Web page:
Equipment for Astrophotography

Chapter
Part of the Patrick Moore's Practical Astronomy Series book series (PATRICKMOORE)

Abstract

The most important element in astrophotography is accurate tracking. You can spend tens of thousands of dollars on great optics, but 1 min of poor tracking ruins the most pristine view. Several elements can influence tracking with any given mount. First, polar alignment helps tracking, but does not have to be much closer than 15 arcmin from the true pole. This will be treated separately in Chap. 14. Second, proper balancing of the mount helps it to work more efficiently. Most German equatorial mounts (GEM) will track even better with a slight overweighting of the east side of the mount, so that the gears are fully engaged without bouncing. Third, blur from guiding errors increases with magnification. Thus, if your mount tracks poorly, try imaging with either a smaller telescope or piggyback your camera with a shorter focal length camera lens. Most mounts, with rough polar alignment, can track a 200-mm lens for a minute or two without motion blur. Finally, if you image without autoguiding (more on that later), you can tweak your tracking with “periodic error correction” (PEC) that is built into many mounts. Generally, amateur-level GEM track better than fork mounts. Mounts are rated by “periodic error” (PE), which is the amount that a perfectly balanced and polar aligned mount will vary during one cycle of its gears, usually between 5 and 10 min. As you might guess, the more expensive GEM mounts track best. The Paramount ME, Astro-Physics 1200, and Mountain MI 250 all have a PE of about 4 arcsec. A more moderately priced mount like the Losmandy G-11 has a PE of about 9 arcsec. Less-expensive GEMs such as the Atlas are marketed by Orion, and both Meade and Celestron have telescopes sold on GEMs. Generally you get what you pay for. Fork mounts, which come with many Schmidt–Cassegrain telescopes, typically have a higher PE than GEMS, typically between 30 and 60 arcsec. Fork mounts usually require an equatorial wedge for tracking during astrophotography. If you have a fork mount, you may choose to begin with piggyback imaging, but with extra effort a fork mount can be effective for higher resolution imaging with careful autoguiding. If you are considering the purchase of a new mount, ask an owner of the mount about how it performs for imaging. You can get excellent advice on many internet forums.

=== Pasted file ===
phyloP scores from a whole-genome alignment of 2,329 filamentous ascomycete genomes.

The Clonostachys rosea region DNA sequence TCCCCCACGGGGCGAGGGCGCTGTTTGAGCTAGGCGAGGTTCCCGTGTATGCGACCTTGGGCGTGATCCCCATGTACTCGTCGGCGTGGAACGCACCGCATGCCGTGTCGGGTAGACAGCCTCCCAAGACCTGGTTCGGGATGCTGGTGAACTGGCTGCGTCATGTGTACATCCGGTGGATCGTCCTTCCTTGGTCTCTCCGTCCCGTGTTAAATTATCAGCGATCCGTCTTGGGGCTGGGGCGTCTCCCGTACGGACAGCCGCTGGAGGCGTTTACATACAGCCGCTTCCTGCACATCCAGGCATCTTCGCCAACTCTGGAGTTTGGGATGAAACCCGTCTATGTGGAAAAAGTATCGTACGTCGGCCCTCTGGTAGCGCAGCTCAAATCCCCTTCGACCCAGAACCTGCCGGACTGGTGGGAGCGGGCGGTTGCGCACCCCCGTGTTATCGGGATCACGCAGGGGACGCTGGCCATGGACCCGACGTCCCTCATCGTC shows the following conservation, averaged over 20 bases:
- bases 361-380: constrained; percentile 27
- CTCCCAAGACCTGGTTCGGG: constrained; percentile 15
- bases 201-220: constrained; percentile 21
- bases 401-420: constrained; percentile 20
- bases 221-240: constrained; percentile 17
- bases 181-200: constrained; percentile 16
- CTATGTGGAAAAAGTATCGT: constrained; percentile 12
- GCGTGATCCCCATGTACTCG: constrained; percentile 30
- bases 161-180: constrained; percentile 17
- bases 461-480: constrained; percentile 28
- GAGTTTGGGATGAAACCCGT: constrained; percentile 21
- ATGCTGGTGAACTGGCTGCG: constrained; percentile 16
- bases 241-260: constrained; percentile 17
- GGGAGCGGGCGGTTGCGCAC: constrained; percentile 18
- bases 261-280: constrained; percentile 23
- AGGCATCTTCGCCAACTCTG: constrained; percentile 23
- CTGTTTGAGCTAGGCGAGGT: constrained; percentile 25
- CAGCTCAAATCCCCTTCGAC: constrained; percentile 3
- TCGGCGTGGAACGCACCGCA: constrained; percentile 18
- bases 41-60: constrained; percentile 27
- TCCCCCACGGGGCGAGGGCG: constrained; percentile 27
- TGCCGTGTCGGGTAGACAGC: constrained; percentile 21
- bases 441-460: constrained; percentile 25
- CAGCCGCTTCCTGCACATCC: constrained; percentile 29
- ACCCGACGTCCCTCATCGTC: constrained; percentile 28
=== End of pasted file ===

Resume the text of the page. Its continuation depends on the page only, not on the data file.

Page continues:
Keywords

Expense Fluorite 

Copyright information

© Springer Science+Business Media, LLC 2009

Authors and Affiliations

  1. 1.OrangeUSA

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